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Applied Physics and Materials Science Special Seminar

Thursday, February 22, 2024
10:00am to 11:00am
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Noyes 153 (J. Holmes Sturdivant Lecture Hall)
2D or not 2D: Towards Routine Three-Dimensional Imaging of Individual Atoms Using Electron Microscopy
Colum O'Leary, STROBE Postdoctoral Fellow, Department of Physics and Astronomy, University of California, Los Angeles,


The ultimate goal of an atomic-resolution imaging technique is to obtain the three-dimensional (3D) coordinates of each atom in a material. Although aberration-corrected (scanning) transmission electron microscopy (S/TEM) has enabled routine atomic-resolution imaging in two dimensions, there exist several challenges which obstruct scientists from obtaining the true 3D atomic structure of materials. While cryo-TEM and X-ray/electron diffraction workflows have provided invaluable experimental models of the 3D structure of crystal unit cells, viruses, proteins and more, these approaches require averaging over multiple identical structures. Determining the unique coordinates of each atom in a material is crucial for understanding non-crystalline structures such as defects, interfaces and amorphous materials – all of which play important roles in science and technology, and all of which cannot be determined using conventional electron microscopy techniques. In this talk, I will discuss several challenges preventing us from routinely obtaining unique 3D atomic coordinates from electron microscopy experiments, and address how we are overcoming these challenges using STEM ptychography, atomic electron tomography and advanced experimental workflows.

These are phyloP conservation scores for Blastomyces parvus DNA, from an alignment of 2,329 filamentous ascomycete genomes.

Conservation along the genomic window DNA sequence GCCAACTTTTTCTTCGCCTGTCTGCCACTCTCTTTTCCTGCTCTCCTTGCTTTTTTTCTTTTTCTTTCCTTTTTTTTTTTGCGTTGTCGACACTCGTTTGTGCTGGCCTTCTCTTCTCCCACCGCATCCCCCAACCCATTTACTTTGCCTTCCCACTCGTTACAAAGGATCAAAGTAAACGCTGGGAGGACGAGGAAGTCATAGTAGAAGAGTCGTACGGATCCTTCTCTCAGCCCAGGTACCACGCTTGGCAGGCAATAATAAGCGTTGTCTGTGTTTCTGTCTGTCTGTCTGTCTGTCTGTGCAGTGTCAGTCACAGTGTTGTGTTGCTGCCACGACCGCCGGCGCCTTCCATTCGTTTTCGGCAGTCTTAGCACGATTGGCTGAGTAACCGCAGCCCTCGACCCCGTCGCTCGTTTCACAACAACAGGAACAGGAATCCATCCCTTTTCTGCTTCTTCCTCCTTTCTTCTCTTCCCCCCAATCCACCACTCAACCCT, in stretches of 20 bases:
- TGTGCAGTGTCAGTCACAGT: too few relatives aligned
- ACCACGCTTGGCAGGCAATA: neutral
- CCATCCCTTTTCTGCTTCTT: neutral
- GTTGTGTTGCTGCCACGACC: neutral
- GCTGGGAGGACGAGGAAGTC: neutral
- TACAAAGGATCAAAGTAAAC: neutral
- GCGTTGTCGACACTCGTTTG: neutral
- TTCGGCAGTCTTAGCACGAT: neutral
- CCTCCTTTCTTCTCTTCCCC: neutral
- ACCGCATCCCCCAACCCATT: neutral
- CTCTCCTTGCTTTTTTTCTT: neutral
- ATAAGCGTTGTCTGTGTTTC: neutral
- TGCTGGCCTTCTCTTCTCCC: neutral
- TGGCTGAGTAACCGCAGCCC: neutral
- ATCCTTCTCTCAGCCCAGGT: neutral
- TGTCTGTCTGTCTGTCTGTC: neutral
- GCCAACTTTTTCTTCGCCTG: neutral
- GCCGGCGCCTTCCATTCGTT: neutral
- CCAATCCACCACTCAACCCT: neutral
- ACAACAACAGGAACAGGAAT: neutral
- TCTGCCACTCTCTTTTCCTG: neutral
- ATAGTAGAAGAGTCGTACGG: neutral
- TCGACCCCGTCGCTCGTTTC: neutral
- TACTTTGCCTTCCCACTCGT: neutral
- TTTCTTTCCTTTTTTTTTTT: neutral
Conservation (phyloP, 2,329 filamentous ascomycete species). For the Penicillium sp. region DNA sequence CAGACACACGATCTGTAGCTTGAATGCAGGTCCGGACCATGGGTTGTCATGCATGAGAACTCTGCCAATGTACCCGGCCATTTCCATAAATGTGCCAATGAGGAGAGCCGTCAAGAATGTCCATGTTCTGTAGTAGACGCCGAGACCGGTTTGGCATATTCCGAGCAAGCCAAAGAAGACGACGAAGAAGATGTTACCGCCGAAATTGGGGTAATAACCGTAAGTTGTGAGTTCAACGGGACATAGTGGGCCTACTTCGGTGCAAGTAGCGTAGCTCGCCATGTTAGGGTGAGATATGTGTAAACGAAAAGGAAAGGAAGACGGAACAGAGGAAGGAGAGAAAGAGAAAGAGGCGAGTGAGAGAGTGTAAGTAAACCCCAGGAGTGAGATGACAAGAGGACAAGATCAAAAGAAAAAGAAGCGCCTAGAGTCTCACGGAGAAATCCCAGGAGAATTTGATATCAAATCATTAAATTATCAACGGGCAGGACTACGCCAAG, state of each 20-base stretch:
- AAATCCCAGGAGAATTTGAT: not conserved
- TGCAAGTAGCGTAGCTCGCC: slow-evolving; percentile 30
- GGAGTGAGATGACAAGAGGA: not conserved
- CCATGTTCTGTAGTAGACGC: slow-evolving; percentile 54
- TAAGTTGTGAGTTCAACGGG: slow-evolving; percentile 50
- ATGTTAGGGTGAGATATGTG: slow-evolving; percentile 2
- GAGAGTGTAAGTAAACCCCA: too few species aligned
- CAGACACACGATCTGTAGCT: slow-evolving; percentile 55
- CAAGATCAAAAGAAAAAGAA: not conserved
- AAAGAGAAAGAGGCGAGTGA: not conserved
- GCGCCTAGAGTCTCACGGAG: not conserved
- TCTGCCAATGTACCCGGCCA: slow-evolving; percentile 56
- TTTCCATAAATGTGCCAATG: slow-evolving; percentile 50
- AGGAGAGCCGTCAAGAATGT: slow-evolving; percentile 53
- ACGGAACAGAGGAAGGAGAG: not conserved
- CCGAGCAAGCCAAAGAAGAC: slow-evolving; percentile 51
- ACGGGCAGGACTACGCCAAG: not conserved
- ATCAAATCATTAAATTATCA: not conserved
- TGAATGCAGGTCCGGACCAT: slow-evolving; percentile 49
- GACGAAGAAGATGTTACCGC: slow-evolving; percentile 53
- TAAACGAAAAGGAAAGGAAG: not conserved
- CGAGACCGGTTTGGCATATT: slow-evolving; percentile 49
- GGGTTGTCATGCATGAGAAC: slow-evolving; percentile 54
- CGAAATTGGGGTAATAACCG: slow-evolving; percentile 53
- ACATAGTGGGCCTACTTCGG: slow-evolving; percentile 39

More about the Speaker:

Colum is a STROBE Postdoctoral Fellow in the Coherent Imaging Group (led by Prof. John Miao) at the University of California, Los Angeles. He received his B.Sc. in Physics from Trinity College Dublin in 2016 and obtained his Ph.D. (D.Phil.) in Materials from the University of Oxford in 2020. His Ph.D. research focused on the development and applications of electron ptychography – a highly sensitive electron microscopy technique for imaging light-element and beam-sensitive materials at atomic resolution. During his postdoctoral studies, Colum has been situated at the National Center for Electron Microscopy, LBNL, where he is currently working on three-dimensional imaging of non-crystalline structures using atomic electron tomography. Outside of research, Colum enjoys running, playing Gaelic football and telling jokes.

For more information, please contact Jennifer Blankenship by email at [email protected].